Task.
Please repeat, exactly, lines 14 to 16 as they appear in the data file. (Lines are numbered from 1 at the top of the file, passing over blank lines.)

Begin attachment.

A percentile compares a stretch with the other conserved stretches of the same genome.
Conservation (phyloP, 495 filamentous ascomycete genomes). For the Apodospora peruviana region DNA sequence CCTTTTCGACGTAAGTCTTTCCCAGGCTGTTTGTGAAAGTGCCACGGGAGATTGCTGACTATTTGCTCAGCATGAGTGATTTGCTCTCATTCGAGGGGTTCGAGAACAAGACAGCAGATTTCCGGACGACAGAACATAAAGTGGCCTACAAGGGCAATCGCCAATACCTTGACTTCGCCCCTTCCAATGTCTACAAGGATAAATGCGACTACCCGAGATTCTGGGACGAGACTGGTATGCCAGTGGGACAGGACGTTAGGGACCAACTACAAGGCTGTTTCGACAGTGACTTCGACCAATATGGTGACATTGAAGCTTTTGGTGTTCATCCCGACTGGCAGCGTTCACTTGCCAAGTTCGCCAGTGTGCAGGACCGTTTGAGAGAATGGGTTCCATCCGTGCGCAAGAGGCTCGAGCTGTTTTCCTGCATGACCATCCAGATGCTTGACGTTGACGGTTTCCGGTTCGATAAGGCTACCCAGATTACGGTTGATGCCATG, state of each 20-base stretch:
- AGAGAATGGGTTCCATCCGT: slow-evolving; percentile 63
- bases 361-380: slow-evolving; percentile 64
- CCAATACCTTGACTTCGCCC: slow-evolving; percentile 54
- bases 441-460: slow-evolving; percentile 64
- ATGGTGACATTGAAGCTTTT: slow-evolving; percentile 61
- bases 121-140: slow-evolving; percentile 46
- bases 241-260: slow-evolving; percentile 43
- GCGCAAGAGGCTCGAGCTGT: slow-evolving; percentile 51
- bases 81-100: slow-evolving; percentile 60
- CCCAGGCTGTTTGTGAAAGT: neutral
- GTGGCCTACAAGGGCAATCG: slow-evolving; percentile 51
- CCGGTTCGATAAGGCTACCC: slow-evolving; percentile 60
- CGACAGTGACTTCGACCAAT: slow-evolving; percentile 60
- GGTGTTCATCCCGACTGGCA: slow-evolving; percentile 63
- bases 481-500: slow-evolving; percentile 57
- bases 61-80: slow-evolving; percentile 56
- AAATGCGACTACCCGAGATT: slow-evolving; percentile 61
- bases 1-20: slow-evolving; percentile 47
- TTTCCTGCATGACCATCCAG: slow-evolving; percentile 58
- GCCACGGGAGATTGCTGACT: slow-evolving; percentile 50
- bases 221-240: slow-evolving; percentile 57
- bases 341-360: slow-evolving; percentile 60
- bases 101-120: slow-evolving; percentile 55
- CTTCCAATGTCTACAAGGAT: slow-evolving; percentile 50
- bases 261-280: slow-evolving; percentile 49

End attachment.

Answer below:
- CCGGTTCGATAAGGCTACCC: slow-evolving; percentile 60
- CGACAGTGACTTCGACCAAT: slow-evolving; percentile 60
- GGTGTTCATCCCGACTGGCA: slow-evolving; percentile 63